Evaluating an Existing Network

If you are building an enterprise network from scratch, you might find that it is fairly straightforward to build it in a hierarchical fashion. After all, you can begin with switches in the core layer and fan out into lower layers to meet the users, server farms, and service providers.

In the real world, you might be more likely to find existing networks that need an overhaul to match the hierarchical model. Hopefully, if you are redesigning your own network, you already know its topology and traffic patterns. If you are working on someone else's network, you might not know about its structure.

This section provides some basic information on two tasks:

■ Discovering the existing topology

■ Planning a migration to a better campus model

Discovering the Network Topology

Whether or not a diagram of a network is available, you should consider tracing out the topology for yourself. For one thing, network documentation tends to become out-of-date or isn't drawn to show the type of information you need.

Some network administrators draw up a diagram that shows only the physical cabling between network devices. That might benefit someone who is working with the cabling, but it might not show any of the logical aspects of the network. After all, switched networks can be cabled together and then configured into many logical topologies.

As you discover or trace out a network, you might end up building several diagrams. One diagram might show all the network devices and only the physical cabling between them. Further diagrams might show Layer 2 VLANs and how they extend through the network.

To discover an existing network, you can connect a computer to any switch as a starting point and begin to "walk" the topology. Cisco devices periodically send information about themselves to any neighboring devices. This is done with the Cisco Discovery Protocol (CDP).

TIP The information exchanged in CDP messages includes the device type, software version, links between devices, and number of ports within each device.

By default, CDP runs on each port of a Catalyst switch, and CDP advertisements occur every 60 seconds. CDP communication occurs at the data link layer so that it is independent of any network layer protocol that might be running on a network segment. This means that CDP can be sent and received using only Layer 2 functionality. CDP frames are sent as multicasts, using a destination MAC address of 01:00:0c:cc:cc:cc.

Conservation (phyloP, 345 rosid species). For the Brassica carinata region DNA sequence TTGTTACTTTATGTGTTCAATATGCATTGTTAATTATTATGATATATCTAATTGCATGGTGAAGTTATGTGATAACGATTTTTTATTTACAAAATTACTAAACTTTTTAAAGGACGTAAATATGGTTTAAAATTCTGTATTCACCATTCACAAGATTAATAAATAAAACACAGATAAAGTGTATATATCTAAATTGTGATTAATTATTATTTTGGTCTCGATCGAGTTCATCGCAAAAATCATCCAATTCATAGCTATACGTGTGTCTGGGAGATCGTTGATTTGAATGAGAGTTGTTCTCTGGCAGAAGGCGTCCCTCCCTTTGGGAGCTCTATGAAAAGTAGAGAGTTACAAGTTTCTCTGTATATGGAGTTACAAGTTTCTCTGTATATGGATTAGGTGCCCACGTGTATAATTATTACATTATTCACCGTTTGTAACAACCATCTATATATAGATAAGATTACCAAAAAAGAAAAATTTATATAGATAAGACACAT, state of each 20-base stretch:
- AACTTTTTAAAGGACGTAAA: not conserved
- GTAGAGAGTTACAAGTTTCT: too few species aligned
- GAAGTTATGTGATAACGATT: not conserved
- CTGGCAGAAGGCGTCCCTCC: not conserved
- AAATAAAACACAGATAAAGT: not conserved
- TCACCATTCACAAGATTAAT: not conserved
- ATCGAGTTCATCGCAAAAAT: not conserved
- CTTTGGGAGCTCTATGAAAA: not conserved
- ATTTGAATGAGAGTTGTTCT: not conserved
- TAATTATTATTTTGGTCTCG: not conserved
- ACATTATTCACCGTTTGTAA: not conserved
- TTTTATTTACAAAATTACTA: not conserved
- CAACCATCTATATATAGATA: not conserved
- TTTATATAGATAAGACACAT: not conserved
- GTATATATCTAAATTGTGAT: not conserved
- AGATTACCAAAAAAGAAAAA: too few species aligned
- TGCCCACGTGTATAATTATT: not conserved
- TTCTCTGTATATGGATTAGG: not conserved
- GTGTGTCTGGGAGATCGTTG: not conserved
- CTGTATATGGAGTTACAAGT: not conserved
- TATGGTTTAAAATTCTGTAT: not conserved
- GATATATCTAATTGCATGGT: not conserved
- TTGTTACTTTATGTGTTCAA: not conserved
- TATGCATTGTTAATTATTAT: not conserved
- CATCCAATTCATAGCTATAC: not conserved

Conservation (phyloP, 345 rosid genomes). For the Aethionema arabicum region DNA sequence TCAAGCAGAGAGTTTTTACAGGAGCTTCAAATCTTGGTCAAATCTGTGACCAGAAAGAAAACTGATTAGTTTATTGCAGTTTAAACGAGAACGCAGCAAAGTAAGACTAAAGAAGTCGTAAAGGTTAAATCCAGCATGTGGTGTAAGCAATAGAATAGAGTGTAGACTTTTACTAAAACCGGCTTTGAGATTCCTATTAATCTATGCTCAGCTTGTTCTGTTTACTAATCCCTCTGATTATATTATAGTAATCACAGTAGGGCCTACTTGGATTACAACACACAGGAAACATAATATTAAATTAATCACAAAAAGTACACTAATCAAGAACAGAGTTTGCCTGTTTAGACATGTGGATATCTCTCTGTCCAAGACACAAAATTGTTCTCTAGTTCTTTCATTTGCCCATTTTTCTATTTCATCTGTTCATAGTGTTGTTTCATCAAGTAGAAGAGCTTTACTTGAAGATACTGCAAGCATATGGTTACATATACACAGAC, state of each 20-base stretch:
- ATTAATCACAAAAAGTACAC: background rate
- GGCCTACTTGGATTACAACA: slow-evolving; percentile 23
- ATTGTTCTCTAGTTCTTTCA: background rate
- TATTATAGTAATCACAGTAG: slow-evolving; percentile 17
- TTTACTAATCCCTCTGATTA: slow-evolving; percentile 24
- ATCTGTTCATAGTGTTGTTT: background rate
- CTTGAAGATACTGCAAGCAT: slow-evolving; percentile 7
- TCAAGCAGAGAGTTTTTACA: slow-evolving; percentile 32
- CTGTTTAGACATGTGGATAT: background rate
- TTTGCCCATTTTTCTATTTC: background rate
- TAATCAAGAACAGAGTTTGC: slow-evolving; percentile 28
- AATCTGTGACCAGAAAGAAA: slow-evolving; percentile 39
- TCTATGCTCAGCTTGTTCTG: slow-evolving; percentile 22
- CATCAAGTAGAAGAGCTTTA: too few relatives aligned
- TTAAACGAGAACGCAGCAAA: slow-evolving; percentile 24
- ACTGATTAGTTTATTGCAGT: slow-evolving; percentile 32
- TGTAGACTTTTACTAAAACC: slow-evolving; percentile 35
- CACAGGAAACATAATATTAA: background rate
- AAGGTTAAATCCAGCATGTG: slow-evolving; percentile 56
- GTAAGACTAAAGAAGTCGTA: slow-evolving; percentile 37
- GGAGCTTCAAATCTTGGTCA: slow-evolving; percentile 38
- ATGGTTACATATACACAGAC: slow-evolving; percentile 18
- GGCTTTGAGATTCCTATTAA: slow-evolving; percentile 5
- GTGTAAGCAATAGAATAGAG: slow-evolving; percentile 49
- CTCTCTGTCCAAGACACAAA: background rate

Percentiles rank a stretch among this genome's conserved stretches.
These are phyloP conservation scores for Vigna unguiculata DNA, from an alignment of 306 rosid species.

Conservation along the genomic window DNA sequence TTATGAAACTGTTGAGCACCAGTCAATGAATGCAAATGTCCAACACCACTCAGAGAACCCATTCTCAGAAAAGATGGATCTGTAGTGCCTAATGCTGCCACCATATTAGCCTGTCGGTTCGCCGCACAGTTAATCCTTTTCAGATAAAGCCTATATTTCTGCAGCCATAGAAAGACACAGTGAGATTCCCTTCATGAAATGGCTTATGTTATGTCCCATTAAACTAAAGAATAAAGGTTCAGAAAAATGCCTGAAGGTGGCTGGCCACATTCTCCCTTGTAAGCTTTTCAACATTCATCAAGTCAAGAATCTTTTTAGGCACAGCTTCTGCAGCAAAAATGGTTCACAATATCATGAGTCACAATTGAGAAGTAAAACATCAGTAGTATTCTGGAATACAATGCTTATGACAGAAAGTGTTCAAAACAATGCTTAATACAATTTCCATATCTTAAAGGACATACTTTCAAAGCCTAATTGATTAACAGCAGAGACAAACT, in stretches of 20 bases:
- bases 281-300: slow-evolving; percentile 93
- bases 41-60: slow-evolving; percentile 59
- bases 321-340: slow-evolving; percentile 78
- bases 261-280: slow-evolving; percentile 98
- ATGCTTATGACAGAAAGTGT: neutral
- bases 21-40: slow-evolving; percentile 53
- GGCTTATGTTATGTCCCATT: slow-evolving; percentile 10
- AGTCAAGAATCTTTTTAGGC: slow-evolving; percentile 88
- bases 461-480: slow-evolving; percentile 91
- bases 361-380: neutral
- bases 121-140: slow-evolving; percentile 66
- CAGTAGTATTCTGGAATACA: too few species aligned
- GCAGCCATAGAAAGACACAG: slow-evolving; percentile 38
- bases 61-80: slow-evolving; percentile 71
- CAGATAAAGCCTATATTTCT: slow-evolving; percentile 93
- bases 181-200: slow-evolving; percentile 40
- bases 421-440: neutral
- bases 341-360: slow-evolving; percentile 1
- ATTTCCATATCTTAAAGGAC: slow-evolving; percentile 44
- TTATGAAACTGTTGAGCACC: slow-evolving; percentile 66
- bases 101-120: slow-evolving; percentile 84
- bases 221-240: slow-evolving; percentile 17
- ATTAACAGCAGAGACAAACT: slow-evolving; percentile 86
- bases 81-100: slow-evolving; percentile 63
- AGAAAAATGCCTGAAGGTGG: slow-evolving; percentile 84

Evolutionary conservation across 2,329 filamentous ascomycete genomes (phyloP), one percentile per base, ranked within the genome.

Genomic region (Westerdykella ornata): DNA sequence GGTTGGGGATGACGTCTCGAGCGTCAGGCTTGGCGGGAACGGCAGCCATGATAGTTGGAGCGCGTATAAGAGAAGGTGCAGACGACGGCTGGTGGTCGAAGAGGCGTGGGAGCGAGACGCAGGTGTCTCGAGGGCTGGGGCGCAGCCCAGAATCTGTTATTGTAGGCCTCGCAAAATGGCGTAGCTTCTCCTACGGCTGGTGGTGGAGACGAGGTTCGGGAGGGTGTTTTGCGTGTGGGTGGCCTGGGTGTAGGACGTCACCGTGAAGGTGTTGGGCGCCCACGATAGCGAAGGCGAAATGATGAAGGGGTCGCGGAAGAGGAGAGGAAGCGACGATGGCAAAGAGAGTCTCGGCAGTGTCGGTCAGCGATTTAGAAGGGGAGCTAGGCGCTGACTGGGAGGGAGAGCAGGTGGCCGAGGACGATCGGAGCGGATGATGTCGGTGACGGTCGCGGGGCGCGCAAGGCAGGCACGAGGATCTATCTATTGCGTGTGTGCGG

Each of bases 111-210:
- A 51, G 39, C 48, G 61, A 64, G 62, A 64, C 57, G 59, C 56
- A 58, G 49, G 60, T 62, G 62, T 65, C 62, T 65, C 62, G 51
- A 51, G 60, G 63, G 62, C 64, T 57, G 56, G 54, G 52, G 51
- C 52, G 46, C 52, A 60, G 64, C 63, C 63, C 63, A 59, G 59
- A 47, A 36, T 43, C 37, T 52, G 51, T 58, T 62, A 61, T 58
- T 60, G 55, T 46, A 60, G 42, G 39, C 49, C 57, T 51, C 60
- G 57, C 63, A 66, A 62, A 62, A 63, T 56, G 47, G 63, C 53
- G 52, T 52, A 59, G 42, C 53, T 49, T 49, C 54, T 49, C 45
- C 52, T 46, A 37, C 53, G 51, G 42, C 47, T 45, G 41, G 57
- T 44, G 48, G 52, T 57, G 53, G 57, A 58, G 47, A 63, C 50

Cisco Catalyst switches regard the CDP address as a special address designating a multicast frame that should not be forwarded. Instead, CDP multicast frames are redirected to the switch's management port and are processed by the switch supervisor alone. Cisco switches become aware only of other directly connected Cisco devices.

CDP is enabled by default on all switch interfaces. To manually enable or disable CDP on an interface, use the following interface configuration command:

Switch(config-if)# [no] cdp enable If a switch port connects to a non-Cisco device or to a network outside your administrative control, consider disabling CDP on that port. Add the no keyword to disable CDP.

CDP is enabled by default on all Cisco switches and routers, so, chances are, you will be able to make use of it right away. With CDP, a switch becomes aware of only the devices that are directly connected to it. Therefore, you walk the topology one "hop" at a time: connect to one switch, find its neighbors, and then connect to them one at a time.

Figure 2-6 shows this process being used to discover a sample network. (The arrows in the sequence illustrated in Figure 2-6 point out where you are positioned as the topology is discovered.) A laptop PC has been connected to the console connection of an arbitrary switch, Switch-A. Here, Switch-A is a Catalyst 3550, determined either by inspection or from the show version command.

Figure 2-6 Network Discovery with CDP

Switch-A

show cdp neighbors [detail] Catalyst 3550

192.168.254.3

Figure 2-6 Network Discovery with CDP

Switch-A

show cdp neighbors [detail] Catalyst 3550

192.168.254.3

Telnet 192.168.254.17 Switch-A

show cdp neighbors [detail] Catalyst 3550

192.168.254.3

Switch-B Catalyst 4500 192.168.254.17

Telnet 192.168.254.17 Switch-A

show cdp neighbors [detail] Catalyst 3550

192.168.254.3

Switch-B Catalyst 4500 192.168.254.17

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